All of the benzodiazepines are believed to have a similar mechanism of action although the exact mechanism has never been fully described. They are believed to work by affecting a specific brain chemical, a neurotransmitter known as gamma-aminobutyric acid, or GABA. Neurotransmitters are the messengers for the neurons in the brain and spinal cord, and responsible in one way or another for the vast majority of human behavior. GABA is an inhibitory neurotransmitter, meaning that it suppresses the functioning of the neurons in the brain and spinal cord.
Because many of the conditions that benzodiazepines address are believed to be associated with rapid-firing rates of neurons, such as seizures or anxiety, these medications offer viable medical treatments for some of these conditions. Even though they are all similar, the benzodiazepines will differ in:
There are numerous uses for benzodiazepines that include to treat anxiety, to reduce seizure activity, and to help individuals sleep. Benzodiazepines can also be used for:
There are numerous drugs in the benzodiazepine class. In general, benzodiazepines are interchangeable in their use, but some are more commonly used for specific types of conditions.
Benzodiazepines were hoped to be used as replacements for another class of drugs, the barbiturates, which was commonly used in the treatment of anxiety and seizures. Barbiturate abuse became a significant societal concern, and benzodiazepines were believed to have a lower potential for abuse than barbiturates.
However, all benzodiazepines are controlled substances (most often classified by the Drug Enforcement Administration as Schedule IV controlled substances), and all benzodiazepines have the potential for abuse. The Substance Abuse and Mental Health Services Administration (SAMHSA) reports that in 2016:
SAMHSA and other organizations report that benzodiazepines are not often primary drugs of abuse and are most often abused in conjunction with other drugs. The most common drugs used and abused with benzodiazepines include other benzodiazepines, opiates, alcohol, cannabis, and some stimulants.
The answer to this question is not as simple as it may seem. Different benzodiazepines have different durations of action and different half-lives even though they all are relatively similar. This means that some benzodiazepines will be eliminated from the body relatively quickly, whereas others may remain in the body for a longer period of time.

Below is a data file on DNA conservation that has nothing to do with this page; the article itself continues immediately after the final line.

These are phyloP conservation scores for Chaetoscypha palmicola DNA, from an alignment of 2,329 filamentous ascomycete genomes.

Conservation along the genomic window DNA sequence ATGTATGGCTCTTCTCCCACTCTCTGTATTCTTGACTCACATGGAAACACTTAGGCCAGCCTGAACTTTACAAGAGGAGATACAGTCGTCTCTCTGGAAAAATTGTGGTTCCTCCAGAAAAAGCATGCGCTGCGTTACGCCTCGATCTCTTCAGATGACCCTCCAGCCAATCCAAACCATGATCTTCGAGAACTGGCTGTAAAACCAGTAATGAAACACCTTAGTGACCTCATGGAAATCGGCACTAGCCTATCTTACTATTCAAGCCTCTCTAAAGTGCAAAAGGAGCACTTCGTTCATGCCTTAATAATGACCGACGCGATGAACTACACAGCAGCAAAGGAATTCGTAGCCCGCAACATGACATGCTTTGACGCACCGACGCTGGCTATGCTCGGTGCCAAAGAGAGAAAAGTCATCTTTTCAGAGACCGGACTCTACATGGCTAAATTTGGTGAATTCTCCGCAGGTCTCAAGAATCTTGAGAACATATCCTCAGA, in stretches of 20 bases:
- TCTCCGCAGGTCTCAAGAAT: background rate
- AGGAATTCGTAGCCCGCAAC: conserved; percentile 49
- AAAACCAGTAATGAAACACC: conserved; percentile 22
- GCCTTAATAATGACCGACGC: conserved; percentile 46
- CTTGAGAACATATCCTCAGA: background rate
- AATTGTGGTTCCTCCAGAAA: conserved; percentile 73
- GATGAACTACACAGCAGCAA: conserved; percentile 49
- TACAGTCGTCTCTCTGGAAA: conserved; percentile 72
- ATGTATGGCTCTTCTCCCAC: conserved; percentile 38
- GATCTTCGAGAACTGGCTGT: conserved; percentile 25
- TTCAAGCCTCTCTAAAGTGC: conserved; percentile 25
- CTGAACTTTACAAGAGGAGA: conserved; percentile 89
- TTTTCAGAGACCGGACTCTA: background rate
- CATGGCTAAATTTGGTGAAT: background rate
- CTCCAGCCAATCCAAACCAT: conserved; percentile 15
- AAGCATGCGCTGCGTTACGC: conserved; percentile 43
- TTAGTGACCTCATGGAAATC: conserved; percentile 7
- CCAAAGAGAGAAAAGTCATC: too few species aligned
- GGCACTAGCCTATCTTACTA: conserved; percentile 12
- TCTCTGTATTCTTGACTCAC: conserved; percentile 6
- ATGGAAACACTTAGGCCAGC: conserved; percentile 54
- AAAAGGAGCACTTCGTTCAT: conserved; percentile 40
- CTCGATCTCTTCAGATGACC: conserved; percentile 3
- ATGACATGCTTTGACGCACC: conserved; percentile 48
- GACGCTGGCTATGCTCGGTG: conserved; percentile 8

The above figures are general estimations, and there will be quite a bit of individual variability regarding the length of time any particular benzodiazepine remains in a person’s system. The type of detection test will also result in different detection times with blood testing having the shortest window of detection followed by urinalysis with an intermediate duration of detectability, and then hair follicle testing with the longest window of detectability.
Again, the length of time any benzodiazepine remains in the system is dependent upon its duration of action. For instance, in one study, Valium was detected in an individual’s system for a period of seven days, whereas Xanax was only detectable in the person’s system for 2.5 days.Long-acting benzodiazepines include Librium and Valium. Intermediate-acting benzodiazepines include Xanax, Ativan, Klonopin, and Restoril. Short-acting benzodiazepines include Halcion.
Certain metabolites that are produced when benzodiazepines are broken down in the body may be detectable in drug tests for significantly longer periods of time than the drug itself. This complicates the situation.
It should be noted that factors other than the properties of the drug itself can influence how long the drug remains in a person’s system. Since benzodiazepines are commonly abused with other drugs, this may result in the benzodiazepine being metabolized more slowly.
The classic example is taking benzodiazepines with alcohol. The liver, which is the organ that is primarily responsible for metabolizing most drugs, gives priority to metabolizing alcohol over all other substances. Alcohol is metabolized first at the rate of about one ounce of pure alcohol per hour. When the alcohol is metabolized, then the liver begins metabolizing other substances. Thus, individuals who mix different drugs may retain the drugs in their system for longer than they would normally.There are other factors that can affect the length of time drugs remain in the system.